On Sunday, July 19, Nick Gillespie and Matt Welch wrote a Washington Post op-ed about the flagging fortunes of President Barack Obama, whose popularity has been faltering along with the prospects for many of his key legislative agenda items. Go here to read the op-ed.
On Monday, July 20, Welch and Gillespie did a live online chat with Post readers. Snippets below and here's a link to the whole thing.
Washington, D.C.: What alternatives are the GOP or Blue Dogs offering to the multiple health care plans currently under consideration in the House and Senate? What ideas do the Blue Dogs have to control costs? Are they willing to give up their pork barrel projects to help move the process along?
Nick Gillespie: I think one alternative that will gain ground is the idea of severing the tie between employer and health care in the form of killing the tax break for employer based programs. We live in a world in which individuals are expected to shop for and pay for houses, cars, retirement, you name it. We should be in charge of finding and paying for out health care. Both single-payer utopians and business interests want to can employer-based health care, so it will happen. And it will help usher in an age of actual competition for patients and cut costs while raising service. Just like it has in every other industry.
Arlington, Va.: I thought your comparison of Obama to Bush on using a Crisis to jam through legislation was spot on. With Bush, everything was a security crisis and we passed bad laws. Between the media love affair with the President, the huge Democratic Congressional majority and the Republican inability to mount a real opposition, what can the average person do to make sure we aren't stuck with bad policies? I'm feeling helpless.
Matt Welch: I'm not normally in the business of advising people how to act, but since you asked, I have always heard from everyone involved in government work that one of the most surprisingly effective things a citizen can do is HARASS YOUR CONGRESSCREATURE. The House of Representatives is a sensitive organ, and when a bunch of people start shouting at a Rep about such and such policy, they tend to take note, and even change votes.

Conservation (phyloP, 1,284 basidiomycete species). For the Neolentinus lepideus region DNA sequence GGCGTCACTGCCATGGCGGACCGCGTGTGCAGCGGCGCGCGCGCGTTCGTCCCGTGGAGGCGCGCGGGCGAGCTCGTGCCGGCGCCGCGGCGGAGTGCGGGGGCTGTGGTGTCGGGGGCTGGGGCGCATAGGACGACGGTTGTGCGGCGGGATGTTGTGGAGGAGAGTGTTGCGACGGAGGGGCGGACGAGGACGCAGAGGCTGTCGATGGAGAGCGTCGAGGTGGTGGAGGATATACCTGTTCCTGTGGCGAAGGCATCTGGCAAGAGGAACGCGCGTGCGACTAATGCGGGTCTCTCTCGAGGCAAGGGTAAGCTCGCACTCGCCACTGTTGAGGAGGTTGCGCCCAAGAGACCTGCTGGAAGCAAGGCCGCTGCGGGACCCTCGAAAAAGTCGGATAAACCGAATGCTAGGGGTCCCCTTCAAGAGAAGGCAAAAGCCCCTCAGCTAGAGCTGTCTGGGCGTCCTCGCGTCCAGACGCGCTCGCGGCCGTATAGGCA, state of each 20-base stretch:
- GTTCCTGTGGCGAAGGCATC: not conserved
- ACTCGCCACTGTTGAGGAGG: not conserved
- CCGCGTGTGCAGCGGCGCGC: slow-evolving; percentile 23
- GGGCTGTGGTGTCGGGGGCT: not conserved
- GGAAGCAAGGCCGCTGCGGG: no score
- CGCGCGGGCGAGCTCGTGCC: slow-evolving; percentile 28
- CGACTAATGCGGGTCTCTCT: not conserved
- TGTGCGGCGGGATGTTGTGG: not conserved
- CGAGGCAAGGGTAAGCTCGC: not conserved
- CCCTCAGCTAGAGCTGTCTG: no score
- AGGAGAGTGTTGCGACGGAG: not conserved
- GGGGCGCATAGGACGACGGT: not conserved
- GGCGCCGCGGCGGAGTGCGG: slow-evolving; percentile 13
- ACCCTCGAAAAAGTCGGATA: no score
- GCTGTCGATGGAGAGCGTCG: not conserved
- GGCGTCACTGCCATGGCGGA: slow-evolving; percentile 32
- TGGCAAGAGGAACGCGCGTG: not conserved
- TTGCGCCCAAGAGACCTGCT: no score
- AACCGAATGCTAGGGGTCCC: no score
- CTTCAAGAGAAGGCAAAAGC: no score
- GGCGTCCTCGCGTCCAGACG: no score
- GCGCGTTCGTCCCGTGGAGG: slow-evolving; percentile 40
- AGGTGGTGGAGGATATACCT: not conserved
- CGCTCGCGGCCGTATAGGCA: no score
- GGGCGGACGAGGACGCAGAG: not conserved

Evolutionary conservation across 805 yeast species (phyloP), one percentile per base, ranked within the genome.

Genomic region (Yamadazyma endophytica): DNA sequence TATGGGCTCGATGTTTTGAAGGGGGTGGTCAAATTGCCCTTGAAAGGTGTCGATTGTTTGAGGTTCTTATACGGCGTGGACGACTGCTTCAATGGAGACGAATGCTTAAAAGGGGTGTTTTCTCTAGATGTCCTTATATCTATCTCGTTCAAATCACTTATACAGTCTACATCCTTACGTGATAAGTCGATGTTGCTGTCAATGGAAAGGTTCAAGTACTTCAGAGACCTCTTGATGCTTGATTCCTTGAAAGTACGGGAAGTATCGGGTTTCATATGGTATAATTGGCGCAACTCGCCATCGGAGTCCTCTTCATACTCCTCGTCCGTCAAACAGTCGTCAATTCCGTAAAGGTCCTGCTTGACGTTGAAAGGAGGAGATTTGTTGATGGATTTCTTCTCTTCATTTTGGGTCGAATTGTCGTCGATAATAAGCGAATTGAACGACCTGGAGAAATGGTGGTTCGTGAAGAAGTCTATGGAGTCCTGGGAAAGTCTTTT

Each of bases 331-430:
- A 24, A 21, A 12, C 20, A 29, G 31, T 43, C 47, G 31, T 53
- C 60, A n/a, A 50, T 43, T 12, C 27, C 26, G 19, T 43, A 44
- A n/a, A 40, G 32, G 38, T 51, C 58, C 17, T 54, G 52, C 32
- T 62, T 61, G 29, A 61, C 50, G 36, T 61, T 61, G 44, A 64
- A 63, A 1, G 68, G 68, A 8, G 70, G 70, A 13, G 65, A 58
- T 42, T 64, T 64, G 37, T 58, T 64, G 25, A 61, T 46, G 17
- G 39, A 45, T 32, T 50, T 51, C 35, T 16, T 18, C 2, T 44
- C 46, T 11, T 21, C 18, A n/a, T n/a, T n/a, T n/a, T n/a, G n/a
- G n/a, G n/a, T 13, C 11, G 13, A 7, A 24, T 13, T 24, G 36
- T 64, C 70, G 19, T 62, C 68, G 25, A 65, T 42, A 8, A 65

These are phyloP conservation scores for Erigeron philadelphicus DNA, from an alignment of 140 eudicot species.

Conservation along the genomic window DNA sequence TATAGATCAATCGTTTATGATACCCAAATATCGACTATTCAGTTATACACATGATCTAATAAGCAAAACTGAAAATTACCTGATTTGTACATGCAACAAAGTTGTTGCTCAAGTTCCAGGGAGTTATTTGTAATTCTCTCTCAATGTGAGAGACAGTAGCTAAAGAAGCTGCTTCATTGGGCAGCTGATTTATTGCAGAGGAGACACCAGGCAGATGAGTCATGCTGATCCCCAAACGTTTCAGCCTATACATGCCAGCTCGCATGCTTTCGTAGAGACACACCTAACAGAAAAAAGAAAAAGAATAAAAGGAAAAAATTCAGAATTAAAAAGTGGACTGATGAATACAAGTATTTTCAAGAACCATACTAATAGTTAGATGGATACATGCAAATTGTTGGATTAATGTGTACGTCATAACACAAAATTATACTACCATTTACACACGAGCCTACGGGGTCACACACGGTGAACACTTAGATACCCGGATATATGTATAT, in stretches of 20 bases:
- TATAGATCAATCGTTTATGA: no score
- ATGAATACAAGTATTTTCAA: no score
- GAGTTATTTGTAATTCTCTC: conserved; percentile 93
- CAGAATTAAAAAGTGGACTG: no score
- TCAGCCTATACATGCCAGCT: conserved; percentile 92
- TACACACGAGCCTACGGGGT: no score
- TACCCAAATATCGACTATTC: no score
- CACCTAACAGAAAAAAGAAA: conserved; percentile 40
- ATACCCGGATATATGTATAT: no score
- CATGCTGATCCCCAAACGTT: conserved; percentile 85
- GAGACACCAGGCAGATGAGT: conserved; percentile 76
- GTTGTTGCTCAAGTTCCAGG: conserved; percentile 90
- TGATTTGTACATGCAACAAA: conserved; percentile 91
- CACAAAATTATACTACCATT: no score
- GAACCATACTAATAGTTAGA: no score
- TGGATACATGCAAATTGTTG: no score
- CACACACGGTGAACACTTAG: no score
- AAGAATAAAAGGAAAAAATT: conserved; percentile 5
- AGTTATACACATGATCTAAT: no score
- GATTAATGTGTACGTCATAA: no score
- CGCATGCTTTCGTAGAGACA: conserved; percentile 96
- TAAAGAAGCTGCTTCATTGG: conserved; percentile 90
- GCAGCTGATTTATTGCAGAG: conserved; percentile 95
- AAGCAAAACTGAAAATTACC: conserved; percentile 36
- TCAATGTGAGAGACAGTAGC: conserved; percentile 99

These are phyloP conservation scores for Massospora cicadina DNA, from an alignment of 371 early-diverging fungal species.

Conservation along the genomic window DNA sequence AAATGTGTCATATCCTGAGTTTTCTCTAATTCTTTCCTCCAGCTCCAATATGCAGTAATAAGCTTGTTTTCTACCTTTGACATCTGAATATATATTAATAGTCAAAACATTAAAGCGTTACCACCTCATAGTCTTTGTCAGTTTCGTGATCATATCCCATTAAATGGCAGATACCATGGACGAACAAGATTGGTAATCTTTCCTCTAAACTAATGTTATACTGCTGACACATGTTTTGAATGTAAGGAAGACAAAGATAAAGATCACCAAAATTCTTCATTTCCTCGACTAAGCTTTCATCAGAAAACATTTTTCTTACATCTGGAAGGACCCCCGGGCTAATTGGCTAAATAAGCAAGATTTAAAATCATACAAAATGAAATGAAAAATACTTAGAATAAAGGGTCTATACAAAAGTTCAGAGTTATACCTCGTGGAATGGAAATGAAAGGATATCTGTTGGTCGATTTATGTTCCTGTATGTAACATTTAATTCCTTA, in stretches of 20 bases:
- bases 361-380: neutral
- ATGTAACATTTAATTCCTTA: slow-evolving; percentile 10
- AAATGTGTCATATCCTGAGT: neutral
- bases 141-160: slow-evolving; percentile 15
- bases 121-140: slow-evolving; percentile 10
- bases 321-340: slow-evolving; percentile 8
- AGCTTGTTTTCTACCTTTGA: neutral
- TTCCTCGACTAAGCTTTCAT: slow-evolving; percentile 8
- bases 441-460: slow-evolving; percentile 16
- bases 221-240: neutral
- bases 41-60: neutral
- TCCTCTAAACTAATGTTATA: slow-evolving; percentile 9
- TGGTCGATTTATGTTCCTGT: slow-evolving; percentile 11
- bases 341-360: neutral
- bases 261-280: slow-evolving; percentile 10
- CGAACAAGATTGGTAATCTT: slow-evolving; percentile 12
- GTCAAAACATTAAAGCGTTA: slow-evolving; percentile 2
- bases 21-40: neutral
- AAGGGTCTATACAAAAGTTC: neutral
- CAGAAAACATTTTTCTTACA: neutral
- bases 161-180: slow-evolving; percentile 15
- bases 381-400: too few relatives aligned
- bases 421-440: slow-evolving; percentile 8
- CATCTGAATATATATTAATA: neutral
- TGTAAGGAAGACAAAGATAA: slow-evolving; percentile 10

Chicago: "Being a small government, pro-choice, pro-open borders, pro-drug legalization, etc. libertarian is for me a pre-political question."
Yeah, that's all good, but that's a pipe dream. How do you respond to the accusation that libertarians are living in a fantasy world?
Matt Welch: Guilty as charged! Which is to say, I don't wake up every morning agonizing over the gap between my wishlist and the goings-on in professional governance. I prefer the fantasy of my own tastes and instincts—and the collective fantasia of all of us doing/thinking/acting in whatever private/non-violent way we choose—over the "reality" of what is at the end of the day a cartelized racket that aims to professionalize small differences and bum me out with my own money.
(Puts down bong)
At any time, in any government, there is some belief that is so far removed from policy so as to seem impossible. And yet it becomes law within a decade. I think we're on the verge of that with legalizing pot. When that blessed day comes, we'll have the fantasy-livers, in part, to thank.
Rolla, Mo.: Do you see escalating fiscal irresponsibility of the U.S. Government?
If so, has any portion of the government distinguished itself as less irresponsible (Democrats, Republicans, Congress, Executive, FED, Treasury, etc.)?
Do you see any way hyperinflation can be avoided?
Nick Gillespie: Like the Von Trapp family children, each branch and agency of/in government disappoints and enrages in its own special way. Under Bush we saw the GOP sell its soul (and they believe in souls!) for votes and power; the Dems came back into the majority with a frenzy of farm spending that was just awful. The boys at the Fed are always too smug for their own good, etc.
Where I do see some hope is in the electorate, which is quickly gaining an education in what happens when you cede too much control or give too much power to government. There's a reason why independents are growing in numbers and the Dems and Reps are shrinking.
For the full discussion, go here.